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Review of  The Antisymmetry of Syntax


Reviewer: Milena Slavcheva
Book Title: The Antisymmetry of Syntax
Book Author: Richard S. Kayne
Publisher: MIT Press
Linguistic Field(s): Syntax
Book Announcement: 6.1651

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Review:
BOOK REVIEW

Kayne, Richard S. [1994] The Antisymmetry of Syntax. Linguistic
Inquiry Monograph Twenty-Five. The MIT Press: Cambridge.

Reviewed by Milena Slavcheva, Bulgarian Academy of Sciences

The monograph consists of ten chapters grouped in four
parts. In Chapter 1, "Introduction and Proposal", R. Kayne
formulates the basic statement of his theory, the Linear
Correspondence Axiom (LCA).
The formalized syntactic structure of natural languages
contains several groups of relations that are represented
differently in the different theories, thus determining the
various kinds of approaches to syntactic phenomena.
A fundamental relation is that between a hierarchical
representation of sentential elements and their linear order,
i.e., between phrase structure and word order. It is exactly
here that R. Kayne's innovation lies. Contrary to the
standard assumption that a given hierarchical representation is
associated with more than one linear order, and the wide spread
separate treatment of phrase structure and linear order, the
author formulates the following hypothesis:
"I will argue that phrase structure in fact always
completely determines linear order and consequently that if two
phrases differ in linear order, they must also differ in
hierarchical structure." [p.3]
This idea is developed as a formal representation where
the following relations are considered: the relation of linear
ordering of terminals, the dominance relation of nonterminals,
the relation of c-command of nonterminals, the dominance relation
between nonterminals and terminals.
Each one of the relations has specific properties. The
linear ordering of terminals is transitive, total, and
antisymmetric. The dominance relation on nonterminals is not a
linear ordering, and it is transitive and antisymmetric, but is
not total, i.e., there can be two nodes in a given phrase marker
such that neither dominates the other. R.Kayne finds the point
where all the properties of dominance and linear ordering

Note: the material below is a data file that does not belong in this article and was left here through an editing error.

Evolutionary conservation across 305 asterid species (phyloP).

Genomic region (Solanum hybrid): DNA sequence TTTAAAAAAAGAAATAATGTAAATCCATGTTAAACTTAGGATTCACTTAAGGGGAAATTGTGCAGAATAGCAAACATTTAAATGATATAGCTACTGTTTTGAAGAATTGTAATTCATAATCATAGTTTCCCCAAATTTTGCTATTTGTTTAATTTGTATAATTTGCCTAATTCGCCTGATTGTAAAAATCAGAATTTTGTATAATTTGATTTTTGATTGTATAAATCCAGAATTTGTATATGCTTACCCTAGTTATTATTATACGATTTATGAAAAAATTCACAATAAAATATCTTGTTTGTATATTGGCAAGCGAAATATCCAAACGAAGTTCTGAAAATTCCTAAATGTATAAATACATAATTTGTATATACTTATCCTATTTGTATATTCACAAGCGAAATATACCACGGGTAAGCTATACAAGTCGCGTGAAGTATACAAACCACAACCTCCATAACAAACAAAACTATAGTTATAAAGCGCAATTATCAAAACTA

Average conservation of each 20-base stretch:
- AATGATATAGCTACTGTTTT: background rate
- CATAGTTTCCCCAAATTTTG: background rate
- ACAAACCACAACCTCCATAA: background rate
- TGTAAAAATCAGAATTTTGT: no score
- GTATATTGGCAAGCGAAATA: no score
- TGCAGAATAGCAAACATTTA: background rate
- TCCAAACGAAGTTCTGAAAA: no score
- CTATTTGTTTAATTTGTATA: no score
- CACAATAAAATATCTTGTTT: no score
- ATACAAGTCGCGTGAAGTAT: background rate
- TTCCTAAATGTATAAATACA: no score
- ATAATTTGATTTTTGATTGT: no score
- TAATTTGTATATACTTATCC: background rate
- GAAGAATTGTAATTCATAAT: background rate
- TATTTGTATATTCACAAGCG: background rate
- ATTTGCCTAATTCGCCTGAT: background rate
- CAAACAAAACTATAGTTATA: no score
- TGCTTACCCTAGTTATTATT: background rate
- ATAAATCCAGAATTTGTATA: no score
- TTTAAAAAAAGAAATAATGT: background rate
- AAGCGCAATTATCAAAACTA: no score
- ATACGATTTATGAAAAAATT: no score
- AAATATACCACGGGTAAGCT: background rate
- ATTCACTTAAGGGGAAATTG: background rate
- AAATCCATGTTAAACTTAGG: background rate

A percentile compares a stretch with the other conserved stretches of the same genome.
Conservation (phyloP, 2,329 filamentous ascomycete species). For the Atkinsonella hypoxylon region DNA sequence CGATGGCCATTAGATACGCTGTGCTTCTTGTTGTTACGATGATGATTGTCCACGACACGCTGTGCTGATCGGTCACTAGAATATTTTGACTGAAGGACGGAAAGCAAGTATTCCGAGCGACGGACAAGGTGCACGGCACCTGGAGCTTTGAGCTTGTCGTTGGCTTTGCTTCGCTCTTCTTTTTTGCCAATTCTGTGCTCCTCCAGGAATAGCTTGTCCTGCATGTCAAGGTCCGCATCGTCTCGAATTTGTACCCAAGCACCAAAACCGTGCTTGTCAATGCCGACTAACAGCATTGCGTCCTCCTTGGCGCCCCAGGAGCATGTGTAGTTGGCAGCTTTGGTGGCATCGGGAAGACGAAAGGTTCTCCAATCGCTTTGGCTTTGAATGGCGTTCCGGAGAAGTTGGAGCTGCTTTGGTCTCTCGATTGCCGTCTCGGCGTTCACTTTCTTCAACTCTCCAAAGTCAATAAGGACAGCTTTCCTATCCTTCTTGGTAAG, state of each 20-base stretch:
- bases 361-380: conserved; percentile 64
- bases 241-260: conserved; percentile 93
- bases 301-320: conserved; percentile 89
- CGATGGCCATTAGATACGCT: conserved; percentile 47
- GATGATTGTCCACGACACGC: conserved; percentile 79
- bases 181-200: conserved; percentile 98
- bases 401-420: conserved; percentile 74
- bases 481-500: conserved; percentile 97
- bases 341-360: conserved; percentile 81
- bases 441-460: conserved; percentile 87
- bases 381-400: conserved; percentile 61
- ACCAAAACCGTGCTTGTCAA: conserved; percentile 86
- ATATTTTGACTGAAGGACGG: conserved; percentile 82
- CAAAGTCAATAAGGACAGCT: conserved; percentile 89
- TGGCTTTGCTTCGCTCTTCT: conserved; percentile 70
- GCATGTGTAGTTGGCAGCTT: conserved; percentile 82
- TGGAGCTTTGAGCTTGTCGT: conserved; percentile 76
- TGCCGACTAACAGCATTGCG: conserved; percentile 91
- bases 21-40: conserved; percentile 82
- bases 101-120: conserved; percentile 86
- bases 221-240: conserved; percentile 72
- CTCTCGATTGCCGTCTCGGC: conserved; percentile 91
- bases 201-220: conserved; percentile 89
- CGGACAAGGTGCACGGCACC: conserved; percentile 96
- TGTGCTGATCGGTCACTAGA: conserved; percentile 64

coincide, that is when dominance is restricted to the set of
nodes dominating a given node. In this sense dominance becomes
locally total and consequently, a locally linear ordering. [p.4]
The relation of c-command of nonterminals is transitive,
but neither antisymmetric (two sister nodes can c-command each
other and that is symmetry), nor total. R.Kayne first adds
antisymmetry to c-command and then restricts phrase structures to
binary-branching ones, thus turning c-command into a locally
total, and hence into a locally linear relation. In this way,
the author gets two locally linear relations on nonterminals,
i.e., dominance and asymmetric c-command, thus providing the
possibility for "pursuing the intuition that there should be a
very close match between the linear ordering relation on the set
of terminals and some comparable relation on nonterminals. By
comparable, I now mean locally linear." [p.5] R. Kayne takes the
locally linear relation of asymmetric c-command of nonterminals
"to be the one that is closely matched to the linear ordering of
the set of terminals." [p.5] The relation of dominance between
nonterminals and terminals is responsible for transmitting the
correspondence between linear ordering of nonterminals and
terminals. This matching is the Linear Correspondence Axiom
(LCA).
The LCA is the central statement in the monograph, it
is the basis for all syntactic representations in the rest of the
chapters.
After the formulation of his central proposal, the Linear
Correspondence Axiom (LCA), in Chapter 2 R.Kayne illustrates the
application of LCA within the phrase markers of X-bar theory
providing some of the main postulates of that theory with
explanations directly derived from the LCA.
Chapter 3 treats the fundamental problem of adjunction.
R.Kayne introduces some refinement to his theory of phrase
structure in order to include specifiers and adjoined phrases
into the phrase markers. That is achieved by the introduction of
segments in phrase structures and the distinction between a